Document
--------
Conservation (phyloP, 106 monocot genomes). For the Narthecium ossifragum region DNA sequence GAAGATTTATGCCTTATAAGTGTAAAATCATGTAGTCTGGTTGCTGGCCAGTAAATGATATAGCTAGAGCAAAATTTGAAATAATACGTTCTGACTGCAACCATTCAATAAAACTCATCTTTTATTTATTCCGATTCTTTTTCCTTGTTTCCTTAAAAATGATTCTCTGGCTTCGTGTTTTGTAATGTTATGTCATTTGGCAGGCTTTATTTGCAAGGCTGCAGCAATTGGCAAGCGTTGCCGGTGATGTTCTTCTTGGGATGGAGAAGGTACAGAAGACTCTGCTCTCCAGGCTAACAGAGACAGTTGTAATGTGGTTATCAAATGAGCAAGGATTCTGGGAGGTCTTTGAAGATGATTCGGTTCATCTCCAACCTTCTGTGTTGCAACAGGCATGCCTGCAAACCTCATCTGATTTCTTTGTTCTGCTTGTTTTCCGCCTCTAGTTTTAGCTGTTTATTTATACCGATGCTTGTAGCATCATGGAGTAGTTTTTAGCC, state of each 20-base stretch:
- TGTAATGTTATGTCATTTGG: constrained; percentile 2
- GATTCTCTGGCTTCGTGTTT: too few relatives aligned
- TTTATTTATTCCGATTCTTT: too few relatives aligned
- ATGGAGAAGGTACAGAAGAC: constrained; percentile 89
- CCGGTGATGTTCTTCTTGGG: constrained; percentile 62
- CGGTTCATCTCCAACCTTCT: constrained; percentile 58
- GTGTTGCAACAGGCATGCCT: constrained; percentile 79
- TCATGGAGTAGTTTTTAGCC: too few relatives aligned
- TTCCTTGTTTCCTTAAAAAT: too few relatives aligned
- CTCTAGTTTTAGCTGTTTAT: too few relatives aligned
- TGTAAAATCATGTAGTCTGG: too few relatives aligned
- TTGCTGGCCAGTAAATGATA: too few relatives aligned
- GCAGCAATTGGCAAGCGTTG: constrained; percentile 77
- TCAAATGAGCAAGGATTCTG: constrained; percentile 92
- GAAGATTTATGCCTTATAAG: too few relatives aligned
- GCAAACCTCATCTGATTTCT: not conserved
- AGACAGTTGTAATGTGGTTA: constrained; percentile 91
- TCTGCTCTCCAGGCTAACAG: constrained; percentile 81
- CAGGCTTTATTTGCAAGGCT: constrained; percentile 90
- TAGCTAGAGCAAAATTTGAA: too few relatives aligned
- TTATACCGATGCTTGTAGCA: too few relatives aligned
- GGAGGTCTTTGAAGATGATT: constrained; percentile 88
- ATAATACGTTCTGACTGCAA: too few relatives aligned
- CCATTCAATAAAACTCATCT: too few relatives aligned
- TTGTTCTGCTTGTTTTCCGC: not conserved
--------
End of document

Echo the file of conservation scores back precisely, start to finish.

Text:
Conservation (phyloP, 106 monocot genomes). For the Narthecium ossifragum region DNA sequence GAAGATTTATGCCTTATAAGTGTAAAATCATGTAGTCTGGTTGCTGGCCAGTAAATGATATAGCTAGAGCAAAATTTGAAATAATACGTTCTGACTGCAACCATTCAATAAAACTCATCTTTTATTTATTCCGATTCTTTTTCCTTGTTTCCTTAAAAATGATTCTCTGGCTTCGTGTTTTGTAATGTTATGTCATTTGGCAGGCTTTATTTGCAAGGCTGCAGCAATTGGCAAGCGTTGCCGGTGATGTTCTTCTTGGGATGGAGAAGGTACAGAAGACTCTGCTCTCCAGGCTAACAGAGACAGTTGTAATGTGGTTATCAAATGAGCAAGGATTCTGGGAGGTCTTTGAAGATGATTCGGTTCATCTCCAACCTTCTGTGTTGCAACAGGCATGCCTGCAAACCTCATCTGATTTCTTTGTTCTGCTTGTTTTCCGCCTCTAGTTTTAGCTGTTTATTTATACCGATGCTTGTAGCATCATGGAGTAGTTTTTAGCC, state of each 20-base stretch:
- TGTAATGTTATGTCATTTGG: constrained; percentile 2
- GATTCTCTGGCTTCGTGTTT: too few relatives aligned
- TTTATTTATTCCGATTCTTT: too few relatives aligned
- ATGGAGAAGGTACAGAAGAC: constrained; percentile 89
- CCGGTGATGTTCTTCTTGGG: constrained; percentile 62
- CGGTTCATCTCCAACCTTCT: constrained; percentile 58
- GTGTTGCAACAGGCATGCCT: constrained; percentile 79
- TCATGGAGTAGTTTTTAGCC: too few relatives aligned
- TTCCTTGTTTCCTTAAAAAT: too few relatives aligned
- CTCTAGTTTTAGCTGTTTAT: too few relatives aligned
- TGTAAAATCATGTAGTCTGG: too few relatives aligned
- TTGCTGGCCAGTAAATGATA: too few relatives aligned
- GCAGCAATTGGCAAGCGTTG: constrained; percentile 77
- TCAAATGAGCAAGGATTCTG: constrained; percentile 92
- GAAGATTTATGCCTTATAAG: too few relatives aligned
- GCAAACCTCATCTGATTTCT: not conserved
- AGACAGTTGTAATGTGGTTA: constrained; percentile 91
- TCTGCTCTCCAGGCTAACAG: constrained; percentile 81
- CAGGCTTTATTTGCAAGGCT: constrained; percentile 90
- TAGCTAGAGCAAAATTTGAA: too few relatives aligned
- TTATACCGATGCTTGTAGCA: too few relatives aligned
- GGAGGTCTTTGAAGATGATT: constrained; percentile 88
- ATAATACGTTCTGACTGCAA: too few relatives aligned
- CCATTCAATAAAACTCATCT: too few relatives aligned
- TTGTTCTGCTTGTTTTCCGC: not conserved